Gruen watches : the history of a mythical vintage watch brand
You will find on this page some information about the very interesting Gruen brand. Gruen is a very popular brand among vintage watch specialists. Discover the history of the brand, its founder and its first models.
Dietrich Grün, the founder of Gruen, came from Germany
Several European watchmakers, coming from European watchmaking basins, have attempted the adventure of crossing the ocean to conquer the New World. The German Dietrich Grün is one of them. An apprentice watchmaker in Switzerland in 1862, he was fifteen years old and no doubt already had many dreams in mind. Five years later, he emigrated to the United States and revised the spelling of his surname, which became Gruen. Falling in love with the daughter of a watchmaker based in Ohio, he moved to Columbus in 1867 and teamed up with a local businessman to found the Columbus Watch Company two years later.
In the cellar of a downtown building, he worked from Swiss blanks. In 1874, he filed his first patent for a safety pinion for pocket watches that protected the movement from damage if the mainspring broke. Under the eponymous brand name and a number of others created over time (about 130 registered names, including the famous "Precision"), Gruen initially produced good quality pocket watches. These quickly meet a real success allowing the development of the company with various partners. Soon, the 150 employees of Gruen produced 300 watches per day.
However, the business ended up going badly and Dietrich Gruen, in disagreement with his partner, was forced to leave the Colombus company in 1893. A setback that soon looked like an opportunity: the following year, he set up a new business with his son, Frederick, who had completed internships at Glashütte in Germany. Under the name of D. Gruen & Son, then Gruen Watch Company from 1898. Despite Dietrich's death in 1911, the business was still successful and Gruen even obtained contracts to supply the American army.
a Gruen 21 Precision Spider
Gruen watches moved to Cincinnati
In 1917, Gruen moved to Cincinnati, Ohio, where he settled downtown for a while before building a factory on the heights, in a quiet area conducive to watchmaking. It was in this spectacular building, named Time Hill and inspired by a corporate headquarters discovered in Belgium, that the majority of the brand's models were produced between 1921 and 1958.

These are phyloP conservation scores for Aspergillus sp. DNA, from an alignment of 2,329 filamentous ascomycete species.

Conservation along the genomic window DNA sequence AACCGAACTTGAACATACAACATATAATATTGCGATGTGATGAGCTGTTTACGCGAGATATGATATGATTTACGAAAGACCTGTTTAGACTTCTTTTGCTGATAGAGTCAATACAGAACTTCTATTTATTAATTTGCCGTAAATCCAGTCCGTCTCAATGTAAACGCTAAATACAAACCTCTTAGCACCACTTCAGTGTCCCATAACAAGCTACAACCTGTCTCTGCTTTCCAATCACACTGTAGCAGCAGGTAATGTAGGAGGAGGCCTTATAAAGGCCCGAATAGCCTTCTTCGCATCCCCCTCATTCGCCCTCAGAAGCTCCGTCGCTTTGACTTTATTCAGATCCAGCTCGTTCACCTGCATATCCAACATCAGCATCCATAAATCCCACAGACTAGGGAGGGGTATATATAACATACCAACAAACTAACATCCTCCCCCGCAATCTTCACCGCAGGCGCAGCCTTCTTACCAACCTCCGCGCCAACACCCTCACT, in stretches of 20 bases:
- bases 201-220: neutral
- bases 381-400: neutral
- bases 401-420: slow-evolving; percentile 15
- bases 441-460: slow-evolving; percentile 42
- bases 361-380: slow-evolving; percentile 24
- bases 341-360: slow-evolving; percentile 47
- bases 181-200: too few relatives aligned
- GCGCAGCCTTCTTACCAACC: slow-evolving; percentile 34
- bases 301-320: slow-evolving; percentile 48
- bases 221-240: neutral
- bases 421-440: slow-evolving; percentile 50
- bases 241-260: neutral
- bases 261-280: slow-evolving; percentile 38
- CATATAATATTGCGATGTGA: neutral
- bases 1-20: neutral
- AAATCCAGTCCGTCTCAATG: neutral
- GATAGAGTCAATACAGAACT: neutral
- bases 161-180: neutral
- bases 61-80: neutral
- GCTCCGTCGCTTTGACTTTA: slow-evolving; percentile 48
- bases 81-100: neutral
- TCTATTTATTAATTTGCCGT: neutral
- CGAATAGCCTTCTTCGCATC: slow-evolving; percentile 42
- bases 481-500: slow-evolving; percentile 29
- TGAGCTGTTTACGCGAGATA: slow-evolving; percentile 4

In a speech to a group of businessmen in the 1920s, Fred Gruen said, "Our goal has always been, ever since I first floated the idea of the Guild, to promote the ideals of old-fashioned corporations, of quality and craftsmanship, of doing useful things in a beautiful way, in an ideal setting. We believe in the application of art to industry, as evidenced by all our activities, from building a factory whose architectural style suggests craftsmanship to making the most beautiful watches with the greatest possible precision. »
At Time Hill, Gruen receives the blanks ordered in Switzerland, cuts the stones, manufactures the cases and bracelets, carries out assembly, finishing and adjustments, and even launches a service to repair damaged watches. Business was prosperous enough for the company to withstand the Great Depression, and in 1935 the famous Gruen Curvex, the rectangular watch with the curved shape that fits so naturally on the wrist, was released.
A vintage Gruen Curvex Art Deco
Gruen Super-G model
Interesting watches are coming out of the factory, such as the Gruen Super-G powered by a 422 RSS caliber. This astonishing model features a 24-hour time reading with a jumping hour system: the dial is pierced with twelve windows revealing a plate that shifts twice a day to alternately display the first twelve hours and then the last twelve. This device will then be used on other references of the brand with calibers N510 CA and N510 SS.
Gruen action during WW2
During the Second World War, Gruen contributed to the effort by converting its production facilities to manufacture precision instruments (meters and gauges) and instrument panels, as well as a watch that became emblematic, the Pan American Watch, supplied to the U.S. Air Force and then offered to the general public.
A long post-war decline
Fred Gruen's death in 1945 marked the beginning of a long period of decline. The brand had difficulty resisting the influx of Swiss watches on the American market, despite the development of a 21-jewel movement made entirely in the United States.
Sold in 1953, the family company experienced five years of severe turbulence. Between management errors and shareholder disputes, Gruen is tossed around, gets into debt, reduces its workforce, liquidates its means of production and even destroys its archives... Moribund, Gruen finally finds a New York buyer in 1958 and becomes Gruen Industries. This allowed the brand to survive by producing mechanical watches for town and diving until the quartz crisis finally took over in 1976.
Along with Hamilton, Bulova and Elgin, Gruen was one of the largest watch manufacturers in the United States.